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Drayton McLane: A Good, But Not Championship, Owner

An in-depth look at Drayton McLane, the man who turned around the Houston Astros organization.

It’s sad how things are ending for Drayton McLane. Before McLane bought the team in 1992, Houston Astros baseball was historically irrelevant and uncompetitive. They had just two playoff teams in thirty years of existence. I’m not sure what the math on that is, but it’s probably not a good percentage. But in McLane’s seventeen years at the helm, McLane brought six playoff teams (and would have been seven if not for the 1994 strike) to the city of Houston. McLane not only put Astros baseball on the map, he also made the Astros baseball a force to be reckoned with. 

In mid-November, to the joy of most Astros fans, McLane announced his intentions to sell the team. McLane is entering what is presumably his last year of Spring Training, pending on how long the transaction takes.

There are a lot of McLane haters out there. There’s good reason for that, and I’ll get to that later. But we, as a fan base, have been blessed by having a good owner. Not a championship owner, but a good owner. McLane has always been willing to spend, and a lot of owners aren’t like that. When the Astros needed a bat, McLane went out and signed Jeff Kent. He then went out and traded for Carlos Beltran. He then gave a contract to Carlos Lee so big that Lee could not possibly spend it all on food. Actually, scratch that. But that’s beside the point. When the team needed to shore up its’ pitching, McLane went out and signed two future hall-of-famers. Andy Pettitte and Roger Clemens, controversies aside, were integral to the success of the Astros just a few years ago.

During his tenure, McLane was not shy with money; he dished out dough for the Astros needs.  We had an owner not blindsided by profit; we had an owner committed to winning.

But what a double-edged sword that turned out to be—commitment to winning. McLane was happy to spend dollars on the team; but he wanted to win so much so that his voice had to be heard. And this is the reason McLane was a good owner, but not a championship owner. He ran the Astros like a business, and not like an investment.

Let me explain that analogy a little bit. If McLane had treated the Astros like an investment (like all successful baseball teams do) then he would have hired baseball personnel to make baseball decisions. And he would have left it at that. Sure, owners can analyze how well they’re employees are doing, and sure, it’s their place to fire them if things aren’t going as planned. But McLane just got a little too much into the baseball side of things, and such a mindset has forced many good men out of this organization.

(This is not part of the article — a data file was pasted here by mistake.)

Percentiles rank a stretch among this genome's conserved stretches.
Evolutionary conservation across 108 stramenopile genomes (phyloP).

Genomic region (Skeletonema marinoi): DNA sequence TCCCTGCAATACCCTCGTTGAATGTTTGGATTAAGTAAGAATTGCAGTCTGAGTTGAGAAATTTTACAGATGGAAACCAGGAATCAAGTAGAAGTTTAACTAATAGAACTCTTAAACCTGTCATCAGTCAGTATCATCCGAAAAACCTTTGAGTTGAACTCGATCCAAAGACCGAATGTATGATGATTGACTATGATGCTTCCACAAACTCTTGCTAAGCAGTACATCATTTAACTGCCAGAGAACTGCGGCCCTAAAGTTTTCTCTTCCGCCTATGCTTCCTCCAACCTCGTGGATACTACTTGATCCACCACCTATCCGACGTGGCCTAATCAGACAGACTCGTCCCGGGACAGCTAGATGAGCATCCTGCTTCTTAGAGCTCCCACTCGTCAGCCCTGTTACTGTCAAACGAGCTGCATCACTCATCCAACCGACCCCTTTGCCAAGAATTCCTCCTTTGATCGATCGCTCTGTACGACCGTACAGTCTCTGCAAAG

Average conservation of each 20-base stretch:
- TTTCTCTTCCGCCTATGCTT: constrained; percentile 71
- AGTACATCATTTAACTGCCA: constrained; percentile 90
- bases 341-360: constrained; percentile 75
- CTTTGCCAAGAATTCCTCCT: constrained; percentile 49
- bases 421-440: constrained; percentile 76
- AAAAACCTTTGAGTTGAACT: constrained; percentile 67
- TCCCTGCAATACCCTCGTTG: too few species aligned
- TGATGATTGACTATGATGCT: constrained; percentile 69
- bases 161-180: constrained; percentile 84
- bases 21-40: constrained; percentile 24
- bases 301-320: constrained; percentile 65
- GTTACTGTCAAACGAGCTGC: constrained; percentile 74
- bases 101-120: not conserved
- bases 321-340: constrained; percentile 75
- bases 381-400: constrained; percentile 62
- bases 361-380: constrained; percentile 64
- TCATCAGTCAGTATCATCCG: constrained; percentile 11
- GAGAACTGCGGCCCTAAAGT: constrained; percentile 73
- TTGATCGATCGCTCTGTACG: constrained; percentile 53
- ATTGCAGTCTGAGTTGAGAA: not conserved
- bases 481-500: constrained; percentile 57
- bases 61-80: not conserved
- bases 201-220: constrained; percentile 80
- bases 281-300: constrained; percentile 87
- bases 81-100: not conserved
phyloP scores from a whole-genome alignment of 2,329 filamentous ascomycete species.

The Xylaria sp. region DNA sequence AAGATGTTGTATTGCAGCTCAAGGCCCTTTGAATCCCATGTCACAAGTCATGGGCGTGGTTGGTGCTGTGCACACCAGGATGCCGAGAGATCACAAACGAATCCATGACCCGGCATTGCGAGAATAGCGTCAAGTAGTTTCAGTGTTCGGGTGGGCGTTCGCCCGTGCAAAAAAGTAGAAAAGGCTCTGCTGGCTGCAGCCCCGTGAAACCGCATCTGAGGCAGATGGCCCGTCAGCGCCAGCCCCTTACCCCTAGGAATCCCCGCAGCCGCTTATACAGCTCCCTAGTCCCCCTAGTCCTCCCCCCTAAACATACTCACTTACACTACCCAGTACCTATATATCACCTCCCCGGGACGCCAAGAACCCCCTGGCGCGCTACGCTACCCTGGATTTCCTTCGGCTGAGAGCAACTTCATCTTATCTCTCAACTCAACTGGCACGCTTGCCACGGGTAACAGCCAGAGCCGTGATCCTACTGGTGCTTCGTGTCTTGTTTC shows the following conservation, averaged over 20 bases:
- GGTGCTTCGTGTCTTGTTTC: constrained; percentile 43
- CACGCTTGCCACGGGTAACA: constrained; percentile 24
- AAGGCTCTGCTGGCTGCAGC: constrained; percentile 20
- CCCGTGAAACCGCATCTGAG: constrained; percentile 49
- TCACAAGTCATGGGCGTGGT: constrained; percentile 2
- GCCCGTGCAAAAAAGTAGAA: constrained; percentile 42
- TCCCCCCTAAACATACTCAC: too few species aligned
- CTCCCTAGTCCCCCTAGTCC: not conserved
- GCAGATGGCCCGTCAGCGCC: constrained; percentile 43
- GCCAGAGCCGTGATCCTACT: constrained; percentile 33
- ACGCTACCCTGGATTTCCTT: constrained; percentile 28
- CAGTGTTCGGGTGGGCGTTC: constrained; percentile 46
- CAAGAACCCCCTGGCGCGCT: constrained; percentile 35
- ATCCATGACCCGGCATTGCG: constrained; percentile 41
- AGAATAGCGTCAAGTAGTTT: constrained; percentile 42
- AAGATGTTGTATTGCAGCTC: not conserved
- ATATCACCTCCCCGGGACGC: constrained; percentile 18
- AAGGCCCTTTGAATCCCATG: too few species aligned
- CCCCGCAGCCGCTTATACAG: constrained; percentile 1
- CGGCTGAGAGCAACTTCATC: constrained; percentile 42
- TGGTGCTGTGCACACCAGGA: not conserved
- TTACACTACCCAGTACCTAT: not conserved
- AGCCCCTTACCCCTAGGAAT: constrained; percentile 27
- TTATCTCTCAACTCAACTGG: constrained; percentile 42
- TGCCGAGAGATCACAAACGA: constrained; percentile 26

McLane is not a baseball expert. He made his money selling fruits and vegetables. Maybe he could’ve helped the Astros dietary needs, but McLane, even as the owner, should not have been anywhere near any baseball-minded decision. The Red Sox don’t do that. The Braves don’t do that. And the Cardinals don’t do that. Historically good teams leave baseball decisions to baseball personnel.

But McLane ran the Astros like a business, and he was the boss. He had to mointer and okay everything; and if things weren’t okay, he told his personnel how to make them okay. It’s no wonder that the Astros have downgraded from Gerry Hunsicker to Tim Purpura to Ed Wade. McLane just finds a puppet that’ll fit his hand.

It’s been nearly four months since Drayton McLane put the Astros up for sale, and it’s been nearly four months since the Astros have made any headlines. Bill Hall and Clint Barmes were both acquired, but such deals were made to make this team more marketable to possible suitors. The only major news that has surfaced surrounding the sale is that Mark Cuban has no interest in bidding for the Astros. Any excitement that was spurred from McLane’s November announcement has since settled; Astros fans are in preparation for what could be a long season.

But I believe McLane will sell this team to the right man. If there’s anything McLane has been passionate about, besides Christianity, it’s winning. I understand McLane will do what’s best for him and his family, but for the past two decades, the Astros have been his family too. And we should be treated as such.

Bring us a good owner, Mr. McLane. We deserve one.

Images by eflon used in background images under a Creative Commons license. Thank you.